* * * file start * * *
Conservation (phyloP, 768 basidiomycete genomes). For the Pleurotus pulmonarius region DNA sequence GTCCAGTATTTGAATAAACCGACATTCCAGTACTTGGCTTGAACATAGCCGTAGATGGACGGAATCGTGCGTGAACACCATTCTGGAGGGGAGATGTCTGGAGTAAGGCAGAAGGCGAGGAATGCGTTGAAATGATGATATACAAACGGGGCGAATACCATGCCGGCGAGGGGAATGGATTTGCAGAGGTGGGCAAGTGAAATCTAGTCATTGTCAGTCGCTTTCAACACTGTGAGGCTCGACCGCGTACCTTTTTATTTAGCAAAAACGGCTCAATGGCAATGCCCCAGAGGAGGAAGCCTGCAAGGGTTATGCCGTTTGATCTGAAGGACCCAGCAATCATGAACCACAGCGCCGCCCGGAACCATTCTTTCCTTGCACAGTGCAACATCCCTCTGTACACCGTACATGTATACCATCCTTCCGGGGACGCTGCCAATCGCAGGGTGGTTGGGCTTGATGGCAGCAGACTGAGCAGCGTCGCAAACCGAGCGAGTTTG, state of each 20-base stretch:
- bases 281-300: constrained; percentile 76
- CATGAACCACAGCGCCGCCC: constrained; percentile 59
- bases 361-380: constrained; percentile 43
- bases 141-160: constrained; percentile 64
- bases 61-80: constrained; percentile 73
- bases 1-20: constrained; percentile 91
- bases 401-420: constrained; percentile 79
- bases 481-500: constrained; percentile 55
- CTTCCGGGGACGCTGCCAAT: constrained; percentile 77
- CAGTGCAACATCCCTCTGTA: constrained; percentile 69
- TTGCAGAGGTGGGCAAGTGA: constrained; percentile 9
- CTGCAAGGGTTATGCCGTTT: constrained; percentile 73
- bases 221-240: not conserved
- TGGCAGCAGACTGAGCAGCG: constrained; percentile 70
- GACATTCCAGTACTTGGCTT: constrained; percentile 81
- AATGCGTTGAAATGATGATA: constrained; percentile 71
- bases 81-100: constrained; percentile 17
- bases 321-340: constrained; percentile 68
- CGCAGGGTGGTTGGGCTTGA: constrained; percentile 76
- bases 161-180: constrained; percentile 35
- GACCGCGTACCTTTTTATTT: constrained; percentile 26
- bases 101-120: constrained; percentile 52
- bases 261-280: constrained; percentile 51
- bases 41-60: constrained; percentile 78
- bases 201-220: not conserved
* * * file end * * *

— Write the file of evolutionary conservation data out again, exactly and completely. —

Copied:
Conservation (phyloP, 768 basidiomycete genomes). For the Pleurotus pulmonarius region DNA sequence GTCCAGTATTTGAATAAACCGACATTCCAGTACTTGGCTTGAACATAGCCGTAGATGGACGGAATCGTGCGTGAACACCATTCTGGAGGGGAGATGTCTGGAGTAAGGCAGAAGGCGAGGAATGCGTTGAAATGATGATATACAAACGGGGCGAATACCATGCCGGCGAGGGGAATGGATTTGCAGAGGTGGGCAAGTGAAATCTAGTCATTGTCAGTCGCTTTCAACACTGTGAGGCTCGACCGCGTACCTTTTTATTTAGCAAAAACGGCTCAATGGCAATGCCCCAGAGGAGGAAGCCTGCAAGGGTTATGCCGTTTGATCTGAAGGACCCAGCAATCATGAACCACAGCGCCGCCCGGAACCATTCTTTCCTTGCACAGTGCAACATCCCTCTGTACACCGTACATGTATACCATCCTTCCGGGGACGCTGCCAATCGCAGGGTGGTTGGGCTTGATGGCAGCAGACTGAGCAGCGTCGCAAACCGAGCGAGTTTG, state of each 20-base stretch:
- bases 281-300: constrained; percentile 76
- CATGAACCACAGCGCCGCCC: constrained; percentile 59
- bases 361-380: constrained; percentile 43
- bases 141-160: constrained; percentile 64
- bases 61-80: constrained; percentile 73
- bases 1-20: constrained; percentile 91
- bases 401-420: constrained; percentile 79
- bases 481-500: constrained; percentile 55
- CTTCCGGGGACGCTGCCAAT: constrained; percentile 77
- CAGTGCAACATCCCTCTGTA: constrained; percentile 69
- TTGCAGAGGTGGGCAAGTGA: constrained; percentile 9
- CTGCAAGGGTTATGCCGTTT: constrained; percentile 73
- bases 221-240: not conserved
- TGGCAGCAGACTGAGCAGCG: constrained; percentile 70
- GACATTCCAGTACTTGGCTT: constrained; percentile 81
- AATGCGTTGAAATGATGATA: constrained; percentile 71
- bases 81-100: constrained; percentile 17
- bases 321-340: constrained; percentile 68
- CGCAGGGTGGTTGGGCTTGA: constrained; percentile 76
- bases 161-180: constrained; percentile 35
- GACCGCGTACCTTTTTATTT: constrained; percentile 26
- bases 101-120: constrained; percentile 52
- bases 261-280: constrained; percentile 51
- bases 41-60: constrained; percentile 78
- bases 201-220: not conserved